It's got a lot of raw wordplay, rambling cleverness mixed with youthful, slightly cringey gags. You know, putting the phrase "bust a fat nut" into a battle rap is pretty teenagery; and I'm sure Slug would never write a trite punchline like "I must be numb 'cause I don't feel you." So maybe it hasn't aged so well; but you can still see why all us 90s backpackers would've sweated it. With the way he keeps flipping his delivery and making so many different lines instantly memorable, you could tell Slug was the MC to watch of the crew, the guy who'd be going places. And that's just the first minute of the song, which has three more of Beyond and Slug just passing the mic back and forth, dropping names and flexing their skills.

Then, in 1998, A crew called Kanser dropped one of their earliest tapes, called Network. It's a purple tape, a la The Cella Dwellas, Raekwon and Sonya C. They've got two guest spots by Slug, one called "Progress" and one simply titled "4/10/98," which is presumably the day the song was recorded. Interestingly, A.N.T. produced their first tape, and has a song on here, but not one of the ones with Slug, which are both handled by Kanser's own Mesh.

"4/10/98" is just a fun, freestyle song with head nodding flows over a strange, little beat. The Kanser guys sound really good on here, but their voices are all kinda eye, so it's a welcome moment when Slug's baritone kicks in, "Yo yo yo, tell 'em to shut the fuck down and tell 'em what they feel, 'cause I've been flippin' lyrics since D-Nice had a deal. Back when the Jungle Brothers was on Warner Brothers, I was on a Minnesota corner flippin' rhymes with ya older brothers. And oh brother, if they could only see you now, they'd whup that ass and make ya go home to work on ya style. So I'm a stand tall 'till all starts fallin' and The Source starts writing an obituary column." It all feels off the cuff, like it was freestyled in one take, errors (you can even hear the twitchy slip of the tongue where "shut the fuck up" accidentally fuses with "sit the fuck down" to form "shut the fuck down" as he says it) and all. This has aged well, since it's still a blast; and any flaws that might be more apparent today just trip more nostalgia anyway.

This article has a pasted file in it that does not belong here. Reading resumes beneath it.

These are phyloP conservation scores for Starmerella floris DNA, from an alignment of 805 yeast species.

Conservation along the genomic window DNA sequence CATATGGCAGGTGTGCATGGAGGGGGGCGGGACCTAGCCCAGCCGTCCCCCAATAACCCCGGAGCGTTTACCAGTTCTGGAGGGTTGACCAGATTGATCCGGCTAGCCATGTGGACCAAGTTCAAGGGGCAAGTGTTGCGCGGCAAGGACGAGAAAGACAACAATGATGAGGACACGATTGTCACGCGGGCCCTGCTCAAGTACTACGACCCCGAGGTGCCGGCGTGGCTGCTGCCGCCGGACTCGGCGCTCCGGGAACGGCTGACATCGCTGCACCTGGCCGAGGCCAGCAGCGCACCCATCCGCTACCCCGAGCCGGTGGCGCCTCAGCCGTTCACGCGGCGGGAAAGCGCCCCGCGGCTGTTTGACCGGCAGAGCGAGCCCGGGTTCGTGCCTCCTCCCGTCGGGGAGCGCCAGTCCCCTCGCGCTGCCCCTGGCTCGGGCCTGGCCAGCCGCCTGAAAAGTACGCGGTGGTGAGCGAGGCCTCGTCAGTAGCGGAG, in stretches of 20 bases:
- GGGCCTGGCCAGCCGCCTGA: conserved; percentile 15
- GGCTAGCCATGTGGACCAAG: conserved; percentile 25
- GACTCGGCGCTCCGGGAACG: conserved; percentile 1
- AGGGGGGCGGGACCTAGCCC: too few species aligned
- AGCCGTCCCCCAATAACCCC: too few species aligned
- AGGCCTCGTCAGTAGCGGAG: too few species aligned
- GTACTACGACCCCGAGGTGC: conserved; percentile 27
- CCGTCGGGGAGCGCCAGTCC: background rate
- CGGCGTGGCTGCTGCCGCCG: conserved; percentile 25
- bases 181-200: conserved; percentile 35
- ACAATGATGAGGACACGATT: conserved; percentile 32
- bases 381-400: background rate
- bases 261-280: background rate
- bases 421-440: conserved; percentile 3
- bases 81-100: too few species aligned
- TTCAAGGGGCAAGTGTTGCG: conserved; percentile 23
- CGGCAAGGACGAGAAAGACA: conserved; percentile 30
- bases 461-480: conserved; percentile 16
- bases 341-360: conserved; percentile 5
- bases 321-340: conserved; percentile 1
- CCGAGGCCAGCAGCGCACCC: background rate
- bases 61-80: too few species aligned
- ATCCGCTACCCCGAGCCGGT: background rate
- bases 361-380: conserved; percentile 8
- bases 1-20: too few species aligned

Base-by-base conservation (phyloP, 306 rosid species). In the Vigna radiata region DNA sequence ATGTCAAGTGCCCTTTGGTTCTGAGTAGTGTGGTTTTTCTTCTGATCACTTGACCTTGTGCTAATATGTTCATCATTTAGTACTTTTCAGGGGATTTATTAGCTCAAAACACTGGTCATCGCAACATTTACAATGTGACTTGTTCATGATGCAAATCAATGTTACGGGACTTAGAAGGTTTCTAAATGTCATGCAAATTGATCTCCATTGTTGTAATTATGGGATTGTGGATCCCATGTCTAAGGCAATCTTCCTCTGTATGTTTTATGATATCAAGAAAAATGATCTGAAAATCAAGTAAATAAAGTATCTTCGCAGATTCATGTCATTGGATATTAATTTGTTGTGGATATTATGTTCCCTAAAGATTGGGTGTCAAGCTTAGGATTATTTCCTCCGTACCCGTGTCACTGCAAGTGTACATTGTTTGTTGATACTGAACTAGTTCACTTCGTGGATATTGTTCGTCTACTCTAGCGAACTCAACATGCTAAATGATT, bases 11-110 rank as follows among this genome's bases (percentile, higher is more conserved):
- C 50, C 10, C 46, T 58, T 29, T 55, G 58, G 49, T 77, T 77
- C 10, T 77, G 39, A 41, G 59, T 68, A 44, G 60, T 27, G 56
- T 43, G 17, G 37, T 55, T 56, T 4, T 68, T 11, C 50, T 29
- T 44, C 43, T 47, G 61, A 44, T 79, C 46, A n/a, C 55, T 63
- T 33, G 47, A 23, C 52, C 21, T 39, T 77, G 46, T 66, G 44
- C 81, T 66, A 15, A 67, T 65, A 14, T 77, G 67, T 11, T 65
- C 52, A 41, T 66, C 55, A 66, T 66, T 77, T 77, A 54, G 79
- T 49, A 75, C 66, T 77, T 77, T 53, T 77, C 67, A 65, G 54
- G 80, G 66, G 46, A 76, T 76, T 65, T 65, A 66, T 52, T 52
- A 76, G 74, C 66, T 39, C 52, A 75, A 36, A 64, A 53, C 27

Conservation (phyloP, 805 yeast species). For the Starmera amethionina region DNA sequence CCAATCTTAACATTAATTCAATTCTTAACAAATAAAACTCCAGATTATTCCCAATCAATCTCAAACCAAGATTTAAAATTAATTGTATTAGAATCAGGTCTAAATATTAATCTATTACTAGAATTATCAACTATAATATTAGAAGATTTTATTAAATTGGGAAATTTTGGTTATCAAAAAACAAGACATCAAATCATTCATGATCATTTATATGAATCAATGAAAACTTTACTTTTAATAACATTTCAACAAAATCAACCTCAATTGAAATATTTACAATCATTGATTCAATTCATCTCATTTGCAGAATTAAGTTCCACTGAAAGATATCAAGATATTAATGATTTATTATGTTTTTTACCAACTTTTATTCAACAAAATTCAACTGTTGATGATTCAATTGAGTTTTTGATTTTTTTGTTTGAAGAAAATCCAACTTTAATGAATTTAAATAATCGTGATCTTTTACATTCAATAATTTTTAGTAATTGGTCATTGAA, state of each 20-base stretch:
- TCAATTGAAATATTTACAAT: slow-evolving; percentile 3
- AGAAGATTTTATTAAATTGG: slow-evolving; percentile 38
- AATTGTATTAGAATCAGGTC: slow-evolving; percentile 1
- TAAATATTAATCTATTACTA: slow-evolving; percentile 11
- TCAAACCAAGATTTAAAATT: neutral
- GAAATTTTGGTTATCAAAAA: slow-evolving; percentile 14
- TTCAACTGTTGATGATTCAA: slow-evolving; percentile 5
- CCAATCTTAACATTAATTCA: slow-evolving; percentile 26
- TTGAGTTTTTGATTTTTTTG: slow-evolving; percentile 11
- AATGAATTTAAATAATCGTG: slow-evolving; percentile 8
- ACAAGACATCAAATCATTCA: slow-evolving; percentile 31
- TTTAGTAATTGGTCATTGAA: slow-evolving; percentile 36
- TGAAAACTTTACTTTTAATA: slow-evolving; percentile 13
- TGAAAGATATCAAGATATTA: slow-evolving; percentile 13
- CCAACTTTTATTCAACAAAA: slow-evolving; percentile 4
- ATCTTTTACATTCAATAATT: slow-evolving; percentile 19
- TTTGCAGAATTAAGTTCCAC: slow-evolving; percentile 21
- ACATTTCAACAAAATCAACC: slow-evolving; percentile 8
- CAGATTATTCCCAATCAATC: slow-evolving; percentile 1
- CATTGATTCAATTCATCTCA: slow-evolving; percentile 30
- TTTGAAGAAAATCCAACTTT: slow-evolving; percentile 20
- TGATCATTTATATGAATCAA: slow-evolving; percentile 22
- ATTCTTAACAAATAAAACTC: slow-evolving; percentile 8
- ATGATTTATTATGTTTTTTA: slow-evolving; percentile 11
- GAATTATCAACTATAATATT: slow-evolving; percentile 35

"Progress" feels like a more polished song, but Kanser brings all the same qualities here that they did there. Slug's verse feels a little more mature, too; although he still squeezes in tacky (literally!) innuendos like, "eat that sandwich. Ingredients is good for ya head. Plus I spread my special mayo on both sides of the bread." Maybe it's not high art, but both of these Kanser songs have high replay value that I'm still getting a kick out of in 2015.